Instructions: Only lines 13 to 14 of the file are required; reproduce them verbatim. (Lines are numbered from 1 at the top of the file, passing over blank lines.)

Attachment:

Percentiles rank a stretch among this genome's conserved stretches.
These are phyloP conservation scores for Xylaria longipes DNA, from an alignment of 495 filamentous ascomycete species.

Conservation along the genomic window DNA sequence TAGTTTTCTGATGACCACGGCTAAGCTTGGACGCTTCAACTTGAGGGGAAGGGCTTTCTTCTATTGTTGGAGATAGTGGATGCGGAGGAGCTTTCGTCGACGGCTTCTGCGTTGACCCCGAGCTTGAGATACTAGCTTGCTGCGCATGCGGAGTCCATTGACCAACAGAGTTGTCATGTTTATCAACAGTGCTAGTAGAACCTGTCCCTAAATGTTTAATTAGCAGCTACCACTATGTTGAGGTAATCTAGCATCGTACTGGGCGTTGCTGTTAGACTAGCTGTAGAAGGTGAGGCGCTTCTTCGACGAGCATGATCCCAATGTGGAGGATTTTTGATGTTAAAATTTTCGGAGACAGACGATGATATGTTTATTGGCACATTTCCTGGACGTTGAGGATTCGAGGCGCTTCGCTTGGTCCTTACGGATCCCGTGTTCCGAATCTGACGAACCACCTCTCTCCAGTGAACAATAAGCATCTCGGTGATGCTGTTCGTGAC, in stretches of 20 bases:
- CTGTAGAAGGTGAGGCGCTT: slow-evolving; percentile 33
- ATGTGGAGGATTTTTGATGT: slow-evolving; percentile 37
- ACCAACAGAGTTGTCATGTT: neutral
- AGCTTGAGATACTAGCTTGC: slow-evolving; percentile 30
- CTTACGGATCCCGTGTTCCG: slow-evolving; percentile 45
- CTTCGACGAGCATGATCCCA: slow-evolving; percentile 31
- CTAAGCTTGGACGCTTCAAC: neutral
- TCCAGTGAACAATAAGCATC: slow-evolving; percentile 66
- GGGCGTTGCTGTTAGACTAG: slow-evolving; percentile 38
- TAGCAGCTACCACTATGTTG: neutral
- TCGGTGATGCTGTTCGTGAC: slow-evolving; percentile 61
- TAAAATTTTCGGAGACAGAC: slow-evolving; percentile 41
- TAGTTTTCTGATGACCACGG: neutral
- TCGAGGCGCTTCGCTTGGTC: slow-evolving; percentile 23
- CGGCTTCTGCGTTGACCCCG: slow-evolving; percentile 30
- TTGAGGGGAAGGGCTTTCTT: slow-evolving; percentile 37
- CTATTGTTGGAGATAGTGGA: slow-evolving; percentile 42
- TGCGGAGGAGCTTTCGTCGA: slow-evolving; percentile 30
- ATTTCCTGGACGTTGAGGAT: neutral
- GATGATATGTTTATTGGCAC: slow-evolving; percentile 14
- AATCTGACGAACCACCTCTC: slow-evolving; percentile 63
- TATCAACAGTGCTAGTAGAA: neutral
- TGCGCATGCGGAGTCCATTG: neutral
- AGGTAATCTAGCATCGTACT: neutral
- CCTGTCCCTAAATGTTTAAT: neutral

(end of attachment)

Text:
- TAGCAGCTACCACTATGTTG: neutral
- TCGGTGATGCTGTTCGTGAC: slow-evolving; percentile 61